Malware targeting machines running on Mac OS are quickly becoming quite common, with new variants appearing on a seemingly monthly basis. Just last week, our friends at Intego reported of new variant of the RSPLUG Trojan in the wild.
Taking its cue from the routines of the first RSPLUG malware, this latest incarnation no longer limits itself to porn sites. It has been determined to be hosted in several websites linked to one another, offering keygens, cracks, and serial numbers for Mac applications.
Detected by Trend Micro as OSX_RSPLUG.B, this malware arrives on an affected system as a downloaded file from the Web and uses the file name serial_Avid.Xpress.Pro.5.7.2.dmg. And like the earlier variant, it also causes the affected system to redirect to a malicious URL by modifying the system’s network settings.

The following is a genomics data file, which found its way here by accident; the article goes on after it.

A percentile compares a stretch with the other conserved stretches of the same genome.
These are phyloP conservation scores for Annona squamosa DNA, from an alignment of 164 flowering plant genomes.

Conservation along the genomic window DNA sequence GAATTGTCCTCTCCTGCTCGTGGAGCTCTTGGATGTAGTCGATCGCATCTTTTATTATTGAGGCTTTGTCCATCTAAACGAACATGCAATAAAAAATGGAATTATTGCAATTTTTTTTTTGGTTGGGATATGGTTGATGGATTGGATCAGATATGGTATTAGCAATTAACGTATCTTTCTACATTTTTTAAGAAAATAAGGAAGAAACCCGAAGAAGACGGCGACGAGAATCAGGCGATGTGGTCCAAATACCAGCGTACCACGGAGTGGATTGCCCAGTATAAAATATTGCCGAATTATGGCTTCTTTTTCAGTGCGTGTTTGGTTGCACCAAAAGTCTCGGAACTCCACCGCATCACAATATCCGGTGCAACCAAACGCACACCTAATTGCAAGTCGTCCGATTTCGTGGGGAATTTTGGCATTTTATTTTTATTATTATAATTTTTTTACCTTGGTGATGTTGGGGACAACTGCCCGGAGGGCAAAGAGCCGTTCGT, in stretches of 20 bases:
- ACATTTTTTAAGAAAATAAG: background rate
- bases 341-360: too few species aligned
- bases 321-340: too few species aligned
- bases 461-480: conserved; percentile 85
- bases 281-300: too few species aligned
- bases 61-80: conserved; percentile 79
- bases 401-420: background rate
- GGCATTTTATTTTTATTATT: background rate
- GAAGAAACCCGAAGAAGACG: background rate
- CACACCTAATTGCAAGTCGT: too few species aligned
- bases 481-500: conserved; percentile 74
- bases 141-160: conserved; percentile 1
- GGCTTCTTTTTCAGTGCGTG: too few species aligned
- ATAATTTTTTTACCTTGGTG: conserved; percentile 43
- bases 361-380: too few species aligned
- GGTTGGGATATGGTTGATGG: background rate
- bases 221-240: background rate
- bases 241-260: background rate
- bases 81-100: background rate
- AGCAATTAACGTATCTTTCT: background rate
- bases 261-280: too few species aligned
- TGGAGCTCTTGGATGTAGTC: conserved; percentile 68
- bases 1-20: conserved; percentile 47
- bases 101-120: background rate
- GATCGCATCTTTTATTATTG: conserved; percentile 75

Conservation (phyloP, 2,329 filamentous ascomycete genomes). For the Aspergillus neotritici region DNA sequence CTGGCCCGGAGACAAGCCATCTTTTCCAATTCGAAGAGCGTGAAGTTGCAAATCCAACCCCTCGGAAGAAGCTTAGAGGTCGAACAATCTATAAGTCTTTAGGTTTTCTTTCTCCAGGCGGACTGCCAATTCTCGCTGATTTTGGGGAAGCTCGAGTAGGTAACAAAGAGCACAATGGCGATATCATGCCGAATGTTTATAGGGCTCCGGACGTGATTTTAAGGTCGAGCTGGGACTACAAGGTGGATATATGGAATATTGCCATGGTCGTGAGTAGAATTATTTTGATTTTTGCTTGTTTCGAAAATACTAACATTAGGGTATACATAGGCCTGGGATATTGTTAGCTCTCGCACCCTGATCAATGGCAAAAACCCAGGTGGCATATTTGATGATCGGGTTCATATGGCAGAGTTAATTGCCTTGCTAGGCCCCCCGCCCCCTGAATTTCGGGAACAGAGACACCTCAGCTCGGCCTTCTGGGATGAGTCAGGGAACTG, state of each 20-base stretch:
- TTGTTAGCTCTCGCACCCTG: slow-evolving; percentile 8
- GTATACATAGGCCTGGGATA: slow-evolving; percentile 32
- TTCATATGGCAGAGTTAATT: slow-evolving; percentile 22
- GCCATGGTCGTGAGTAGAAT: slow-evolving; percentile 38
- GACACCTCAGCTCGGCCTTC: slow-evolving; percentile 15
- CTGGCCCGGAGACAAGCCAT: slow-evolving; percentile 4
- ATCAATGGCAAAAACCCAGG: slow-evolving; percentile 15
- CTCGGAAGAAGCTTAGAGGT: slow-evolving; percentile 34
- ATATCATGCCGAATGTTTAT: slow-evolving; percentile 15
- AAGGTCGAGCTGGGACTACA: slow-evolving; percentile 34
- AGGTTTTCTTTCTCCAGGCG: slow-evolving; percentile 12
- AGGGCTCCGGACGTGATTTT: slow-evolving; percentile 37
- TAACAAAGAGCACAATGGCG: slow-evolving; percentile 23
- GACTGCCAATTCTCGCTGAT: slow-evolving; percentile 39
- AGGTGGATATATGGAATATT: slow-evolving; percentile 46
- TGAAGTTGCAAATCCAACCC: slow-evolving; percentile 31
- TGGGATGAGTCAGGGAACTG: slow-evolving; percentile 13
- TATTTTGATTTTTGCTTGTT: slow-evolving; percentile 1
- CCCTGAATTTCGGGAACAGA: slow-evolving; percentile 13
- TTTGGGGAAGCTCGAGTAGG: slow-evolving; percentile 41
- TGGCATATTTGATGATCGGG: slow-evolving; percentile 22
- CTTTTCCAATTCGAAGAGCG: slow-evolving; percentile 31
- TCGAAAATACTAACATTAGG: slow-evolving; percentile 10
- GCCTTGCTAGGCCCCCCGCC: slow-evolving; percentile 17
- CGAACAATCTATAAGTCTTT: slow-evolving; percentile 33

Worthy of note is its similarity to last month’s Mac Trojan, detected as OSX_KROWI.A, that piggybacked on pirated versions of Apple iWorks 2009 and Adobe Photoshop for Mac. Both incidents appear to ride on the ease-of-use and predictability of software installation on Macs – an apparently successful social engineering ruse.
Perpetrators of these malware continue to circumvent stumbling blocks in directly infecting Macs by tapping into the weakness and gullibility of users downloading and installing pirated software. Trend Micro reiterates its advice to users to use legitimate software only to avoid brushes with these types of security concerns. The Smart Protection Network already detects OSX_RSPLUG.B and provides solutions for its cleanup and removal.
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